Examples1) Polacy wiedzą jak kombinować. 
Polish people know how to make things happen.

2) Wykombinuję, co mu powiedzieć. 
I’ll figure out what to tell him.

3) Sytuacja nie jest idealna, ale coś tam się wykombinuje. 
The situation isn’t perfect, but we’ll come up with something. 
NoteThe origin of this word is similar to that of załatwić, which we saw earlier. For this reason, it can be used both as a positive word to praise resourcefulness and as a negative word to imply that someone isn’t straightforward or honest. 

6. Kilkanaście

A Sum
Literal translationThere’s no literal translation for this unique Polish word; it has the word kilka (“a few”) in it.
MeaningAn unspecified number between eleven and nineteen
When to use itIt’s typically used when talking about an unspecified amount of money or someone’s age. It more or less indicates the number when the speaker doesn’t know the exact number or doesn’t think it’s relevant.
ExamplesNie wiem w jakim jest wieku. Ma kilkanaście lat. 
I’m not sure what age she is. She’s between eleven and nineteen.

While this untranslatable Polish word is certainly useful for guesstimating a number, it’s also important to learn how to count in this language. We recommend checking out the following lessons on PolishPod101.com:

7. Pogodnie

While this distinctive Polish word has no English equivalent, it’s rather similar to “a sunny disposition” or “pleasant weather,” depending on the context.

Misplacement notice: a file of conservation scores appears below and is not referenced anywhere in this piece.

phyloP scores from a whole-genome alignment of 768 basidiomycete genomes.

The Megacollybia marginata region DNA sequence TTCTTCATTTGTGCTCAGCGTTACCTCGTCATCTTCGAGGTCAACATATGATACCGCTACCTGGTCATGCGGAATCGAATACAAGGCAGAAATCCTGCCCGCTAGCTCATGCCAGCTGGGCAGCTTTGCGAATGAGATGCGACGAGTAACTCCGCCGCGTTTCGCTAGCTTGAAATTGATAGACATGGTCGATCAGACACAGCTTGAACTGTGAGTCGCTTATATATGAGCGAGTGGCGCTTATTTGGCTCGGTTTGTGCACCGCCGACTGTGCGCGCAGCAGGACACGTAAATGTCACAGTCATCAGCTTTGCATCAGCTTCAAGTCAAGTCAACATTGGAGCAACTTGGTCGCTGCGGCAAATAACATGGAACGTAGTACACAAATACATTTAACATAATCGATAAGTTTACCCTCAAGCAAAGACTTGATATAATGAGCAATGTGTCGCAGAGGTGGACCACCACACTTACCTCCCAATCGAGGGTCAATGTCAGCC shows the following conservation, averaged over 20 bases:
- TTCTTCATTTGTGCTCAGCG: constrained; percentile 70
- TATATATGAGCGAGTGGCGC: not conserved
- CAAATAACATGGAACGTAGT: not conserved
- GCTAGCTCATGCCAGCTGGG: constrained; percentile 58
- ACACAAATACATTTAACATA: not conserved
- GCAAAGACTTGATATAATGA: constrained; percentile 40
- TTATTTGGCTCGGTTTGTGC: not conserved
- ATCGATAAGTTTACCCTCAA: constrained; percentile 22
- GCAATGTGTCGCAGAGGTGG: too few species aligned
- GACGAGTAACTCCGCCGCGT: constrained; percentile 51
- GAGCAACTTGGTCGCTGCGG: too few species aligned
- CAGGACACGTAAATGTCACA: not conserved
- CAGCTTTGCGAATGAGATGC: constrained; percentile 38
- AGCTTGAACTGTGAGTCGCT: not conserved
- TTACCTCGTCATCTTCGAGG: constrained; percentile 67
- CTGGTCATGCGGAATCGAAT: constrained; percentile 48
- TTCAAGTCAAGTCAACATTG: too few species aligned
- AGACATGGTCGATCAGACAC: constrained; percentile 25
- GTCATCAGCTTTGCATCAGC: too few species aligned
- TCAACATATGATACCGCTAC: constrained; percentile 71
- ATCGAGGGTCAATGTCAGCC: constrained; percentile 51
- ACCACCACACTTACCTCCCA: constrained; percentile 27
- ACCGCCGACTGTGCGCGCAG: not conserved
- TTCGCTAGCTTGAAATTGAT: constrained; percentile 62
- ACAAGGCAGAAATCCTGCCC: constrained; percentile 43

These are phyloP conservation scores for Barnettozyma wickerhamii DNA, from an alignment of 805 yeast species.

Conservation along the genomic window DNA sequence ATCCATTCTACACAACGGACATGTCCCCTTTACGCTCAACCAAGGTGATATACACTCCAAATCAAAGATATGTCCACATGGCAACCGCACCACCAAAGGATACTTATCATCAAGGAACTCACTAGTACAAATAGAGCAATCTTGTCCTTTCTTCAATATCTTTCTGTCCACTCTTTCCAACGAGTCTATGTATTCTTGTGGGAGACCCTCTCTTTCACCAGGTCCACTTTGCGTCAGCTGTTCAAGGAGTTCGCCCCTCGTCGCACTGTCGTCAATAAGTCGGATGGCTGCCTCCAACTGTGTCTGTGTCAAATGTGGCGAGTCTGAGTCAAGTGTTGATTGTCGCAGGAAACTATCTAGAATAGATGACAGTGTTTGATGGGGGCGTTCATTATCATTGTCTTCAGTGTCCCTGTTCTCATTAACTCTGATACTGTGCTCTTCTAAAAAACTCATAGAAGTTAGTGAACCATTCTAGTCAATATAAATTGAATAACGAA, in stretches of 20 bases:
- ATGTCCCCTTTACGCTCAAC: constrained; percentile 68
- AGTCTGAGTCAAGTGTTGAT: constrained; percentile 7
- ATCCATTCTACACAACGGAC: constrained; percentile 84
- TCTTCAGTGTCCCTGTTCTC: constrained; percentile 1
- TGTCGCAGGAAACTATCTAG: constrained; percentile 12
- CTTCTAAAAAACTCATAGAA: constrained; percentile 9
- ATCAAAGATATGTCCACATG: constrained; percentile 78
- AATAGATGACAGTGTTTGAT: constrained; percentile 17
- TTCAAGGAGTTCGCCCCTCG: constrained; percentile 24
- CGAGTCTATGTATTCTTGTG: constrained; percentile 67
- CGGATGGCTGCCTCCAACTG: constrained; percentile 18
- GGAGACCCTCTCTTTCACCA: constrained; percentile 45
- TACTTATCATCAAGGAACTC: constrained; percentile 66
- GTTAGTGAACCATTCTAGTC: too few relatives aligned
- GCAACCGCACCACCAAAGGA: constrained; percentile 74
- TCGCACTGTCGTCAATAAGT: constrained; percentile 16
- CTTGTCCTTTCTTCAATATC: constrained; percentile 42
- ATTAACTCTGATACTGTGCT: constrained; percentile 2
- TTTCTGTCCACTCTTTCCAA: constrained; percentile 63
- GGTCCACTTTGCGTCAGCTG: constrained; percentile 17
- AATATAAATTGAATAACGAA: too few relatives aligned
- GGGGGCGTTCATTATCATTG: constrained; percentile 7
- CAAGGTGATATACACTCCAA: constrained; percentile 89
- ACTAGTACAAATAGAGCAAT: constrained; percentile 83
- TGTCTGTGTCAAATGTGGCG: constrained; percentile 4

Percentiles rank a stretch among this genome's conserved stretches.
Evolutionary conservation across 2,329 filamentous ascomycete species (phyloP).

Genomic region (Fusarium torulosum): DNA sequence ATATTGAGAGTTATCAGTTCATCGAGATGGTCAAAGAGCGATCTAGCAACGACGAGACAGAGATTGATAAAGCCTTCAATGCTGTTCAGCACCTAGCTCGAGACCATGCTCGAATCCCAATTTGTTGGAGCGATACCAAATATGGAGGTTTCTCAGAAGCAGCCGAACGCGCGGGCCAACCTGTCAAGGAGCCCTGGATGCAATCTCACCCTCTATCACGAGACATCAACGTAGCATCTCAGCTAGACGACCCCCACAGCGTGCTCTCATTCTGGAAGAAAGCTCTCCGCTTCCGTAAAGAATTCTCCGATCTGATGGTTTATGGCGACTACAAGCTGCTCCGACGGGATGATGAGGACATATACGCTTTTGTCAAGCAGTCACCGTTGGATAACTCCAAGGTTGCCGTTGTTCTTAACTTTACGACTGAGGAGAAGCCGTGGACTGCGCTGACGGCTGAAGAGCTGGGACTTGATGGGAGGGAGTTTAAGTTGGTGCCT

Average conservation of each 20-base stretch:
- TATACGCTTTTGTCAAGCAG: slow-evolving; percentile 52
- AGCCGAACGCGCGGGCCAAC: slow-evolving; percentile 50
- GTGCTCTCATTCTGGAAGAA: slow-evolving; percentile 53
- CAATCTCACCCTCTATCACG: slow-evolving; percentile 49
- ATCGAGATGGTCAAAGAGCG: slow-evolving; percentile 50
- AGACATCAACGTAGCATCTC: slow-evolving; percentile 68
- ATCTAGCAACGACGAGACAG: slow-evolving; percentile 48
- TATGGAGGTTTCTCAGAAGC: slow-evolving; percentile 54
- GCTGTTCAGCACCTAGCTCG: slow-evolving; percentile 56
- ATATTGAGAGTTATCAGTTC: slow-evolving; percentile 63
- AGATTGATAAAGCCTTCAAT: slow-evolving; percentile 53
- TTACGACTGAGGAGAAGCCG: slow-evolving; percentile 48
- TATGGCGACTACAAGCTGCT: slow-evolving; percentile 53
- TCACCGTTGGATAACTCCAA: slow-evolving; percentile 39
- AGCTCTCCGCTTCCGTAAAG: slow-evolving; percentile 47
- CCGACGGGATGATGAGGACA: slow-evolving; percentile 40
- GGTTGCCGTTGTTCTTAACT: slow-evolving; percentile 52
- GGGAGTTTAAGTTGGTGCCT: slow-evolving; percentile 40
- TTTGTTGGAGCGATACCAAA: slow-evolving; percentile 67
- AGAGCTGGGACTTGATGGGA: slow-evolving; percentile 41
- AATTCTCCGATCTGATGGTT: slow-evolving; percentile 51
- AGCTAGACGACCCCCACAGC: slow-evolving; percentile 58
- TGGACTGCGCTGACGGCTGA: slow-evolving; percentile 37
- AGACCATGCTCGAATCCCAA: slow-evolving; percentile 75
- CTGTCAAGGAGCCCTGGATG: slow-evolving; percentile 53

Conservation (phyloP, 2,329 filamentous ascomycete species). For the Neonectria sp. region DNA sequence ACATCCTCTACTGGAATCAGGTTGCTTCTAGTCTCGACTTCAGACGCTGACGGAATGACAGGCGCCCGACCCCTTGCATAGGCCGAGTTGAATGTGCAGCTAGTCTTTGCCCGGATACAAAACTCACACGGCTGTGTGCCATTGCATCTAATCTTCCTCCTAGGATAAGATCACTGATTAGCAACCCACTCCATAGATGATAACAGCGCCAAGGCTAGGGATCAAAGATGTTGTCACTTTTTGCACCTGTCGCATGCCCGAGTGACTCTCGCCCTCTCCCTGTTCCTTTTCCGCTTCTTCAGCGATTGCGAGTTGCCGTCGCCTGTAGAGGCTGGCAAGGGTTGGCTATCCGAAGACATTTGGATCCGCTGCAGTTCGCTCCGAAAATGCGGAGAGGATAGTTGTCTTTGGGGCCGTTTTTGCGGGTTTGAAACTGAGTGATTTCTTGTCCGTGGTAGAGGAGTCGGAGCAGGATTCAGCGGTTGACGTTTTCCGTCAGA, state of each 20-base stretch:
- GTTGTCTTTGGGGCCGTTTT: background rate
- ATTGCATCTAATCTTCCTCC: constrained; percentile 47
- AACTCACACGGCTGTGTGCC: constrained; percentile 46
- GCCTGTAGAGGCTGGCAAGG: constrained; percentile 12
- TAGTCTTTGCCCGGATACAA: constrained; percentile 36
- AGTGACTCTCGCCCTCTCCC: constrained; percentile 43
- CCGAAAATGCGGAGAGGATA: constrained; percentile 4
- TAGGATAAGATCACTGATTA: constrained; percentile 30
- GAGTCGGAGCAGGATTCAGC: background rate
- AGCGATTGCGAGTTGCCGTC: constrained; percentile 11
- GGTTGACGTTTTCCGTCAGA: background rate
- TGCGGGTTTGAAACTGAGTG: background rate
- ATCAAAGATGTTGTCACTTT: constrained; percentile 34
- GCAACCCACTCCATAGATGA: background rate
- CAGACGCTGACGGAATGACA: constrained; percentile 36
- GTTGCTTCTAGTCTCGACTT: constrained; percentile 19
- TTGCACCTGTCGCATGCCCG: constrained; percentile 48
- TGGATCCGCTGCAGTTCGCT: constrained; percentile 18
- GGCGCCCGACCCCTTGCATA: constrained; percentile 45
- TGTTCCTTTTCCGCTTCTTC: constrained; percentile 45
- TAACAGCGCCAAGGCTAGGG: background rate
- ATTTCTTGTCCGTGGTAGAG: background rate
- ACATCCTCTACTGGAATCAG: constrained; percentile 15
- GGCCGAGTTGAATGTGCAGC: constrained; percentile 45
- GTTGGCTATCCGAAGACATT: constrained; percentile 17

Literal translation“Weatherly” 
Meaning“Nice” when talking about the weather or “positive” when talking about an attitude
When to use itSomeone can have a pogodnie attitude about life or take things pogodnie. This word is also used to talk about good weather with no clouds or rain. 
ExamplesAle dziś jest pogodnie! 
The weather is so nice today!
NoteThere’s a related adjective, pogodny, which means “cheerful.”

The weather can really make or break your plans in Poland. Head over to our lesson What is the Polish Forecast Saying? to learn some weather-related terms and how to use the future tense. 

8. Smacznego

A Child Holding an Ice Cream

This beautiful untranslatable word in Polish is similar in meaning to expressions used in other languages, but it does have its own special nuance. 

Literal translation“of taste”
MeaningEnjoy the food you’re eating.
When to use itUsed to wish someone a tasty meal
ExamplesMam nadzieję, że wam posmakuje. Smacznego! 
I hope you’ll like it. Enjoy your meal!
NoteThere are a few related untranslatable Polish phrases that are often used in the same context: